30:25 [Manufacturing Process] "I also have an agreement with a private pharma company who would be our manufacturing partners since we don't intend to manufacture . . . the way this is done it looks like a brewery . . . we estimate that four vats [12' tall by 8' in diameter] will make 150 million doses of whatever [NanoViricides drug] per year. . . if you want to make 3 billion doses you have 20 times as many clusters of vats. This is not a complex chemical type of manufacturing process. It's really adding various polymers into the mix and the nanomicelle self-assembles.
34:00 [Audience Question -- Funding]
Q: "Hopefully next year you are going to be beginning the process of moving into [FDA] clinical trials. That's very exciting it's also very expensive. What is your financial strategy moving forward?"
A: "Number one, partnering with a large phama. Our goal is to license each one of these drugs to a different pharma company in a partnership arrangement. Number two, the government is very interested in, for example with Ebola and Marburg, to take these through the FDA and get these approved because they're very concerned about this being a potential weaponized virus. I can't talk yet because I'm not really allowed to talk about it but let's just say that I have no interest in taking Ebola through the system personally and unless someone else pays for it, and we wouldn't do it, and you know who that 'someone else' is -- it's not a pharma company."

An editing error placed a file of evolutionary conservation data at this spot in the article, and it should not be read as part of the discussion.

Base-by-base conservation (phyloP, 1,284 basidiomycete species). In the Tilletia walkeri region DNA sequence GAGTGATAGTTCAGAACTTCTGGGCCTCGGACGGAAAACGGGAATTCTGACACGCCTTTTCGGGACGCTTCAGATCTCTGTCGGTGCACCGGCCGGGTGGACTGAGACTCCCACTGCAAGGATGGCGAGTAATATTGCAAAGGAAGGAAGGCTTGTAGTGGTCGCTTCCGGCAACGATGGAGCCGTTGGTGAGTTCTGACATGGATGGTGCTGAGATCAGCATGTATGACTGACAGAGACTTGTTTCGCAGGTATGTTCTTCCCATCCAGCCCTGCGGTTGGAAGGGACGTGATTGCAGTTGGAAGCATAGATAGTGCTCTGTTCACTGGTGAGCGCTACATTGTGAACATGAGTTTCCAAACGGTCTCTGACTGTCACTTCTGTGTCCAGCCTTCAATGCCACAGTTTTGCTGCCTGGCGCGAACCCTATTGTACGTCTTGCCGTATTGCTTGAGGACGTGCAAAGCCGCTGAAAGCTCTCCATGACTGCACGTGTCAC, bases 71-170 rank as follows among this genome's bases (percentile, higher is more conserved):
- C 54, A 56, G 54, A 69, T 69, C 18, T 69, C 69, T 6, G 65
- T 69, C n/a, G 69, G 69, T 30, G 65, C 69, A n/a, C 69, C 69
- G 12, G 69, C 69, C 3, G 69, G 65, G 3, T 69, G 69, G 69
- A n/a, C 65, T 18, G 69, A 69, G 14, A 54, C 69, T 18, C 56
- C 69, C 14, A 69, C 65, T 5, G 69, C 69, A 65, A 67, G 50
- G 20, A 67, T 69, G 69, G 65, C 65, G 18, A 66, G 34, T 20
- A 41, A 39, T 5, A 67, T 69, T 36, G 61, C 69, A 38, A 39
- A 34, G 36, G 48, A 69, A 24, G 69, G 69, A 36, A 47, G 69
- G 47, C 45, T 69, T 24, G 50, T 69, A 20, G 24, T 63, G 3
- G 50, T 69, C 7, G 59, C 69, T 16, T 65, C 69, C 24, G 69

36:30 [Clarification on Drug Development and Pre-Clinical Trial Process] "We build the drugs, we design them using the computer, and we give you at the Army of you at Feinstein [Institute for Medical Research], you take the drug, we work on the protocol with you, you do the study and you report it to us, and then if modifications have to be made we modify it and give it back to you."
36:50 [Audience Question -- Financial Situation, Burn Rate, and Financing]
Q: "How much cash do you have on hand and what is your burn rate?"
A: "I think we had [in recent SEC filings] $4.2M dollars [cash], something like 18 months of cash. We burn about $200k to $250k a month. Obviously we're going to need more money. I'm looking for non-dilutive ways to get that money. The way to do it is through government grants or through partnerships with pharma companies. The problem with partnerships with the pharma companies is they want to take 85% of the sales revenue, on the other hand, if you have something that has value in the billions of dollars, then 15% of that number is not bad. For Gilead [pharma company] for example, they do $6B dollars in revenue from their AIDS drugs. Now, what if a product comes along that changes the game, makes it possible to eradicate the [HIV] virus, and their [existing] business goes away, you can imagine they'd be very interested in an acquisition."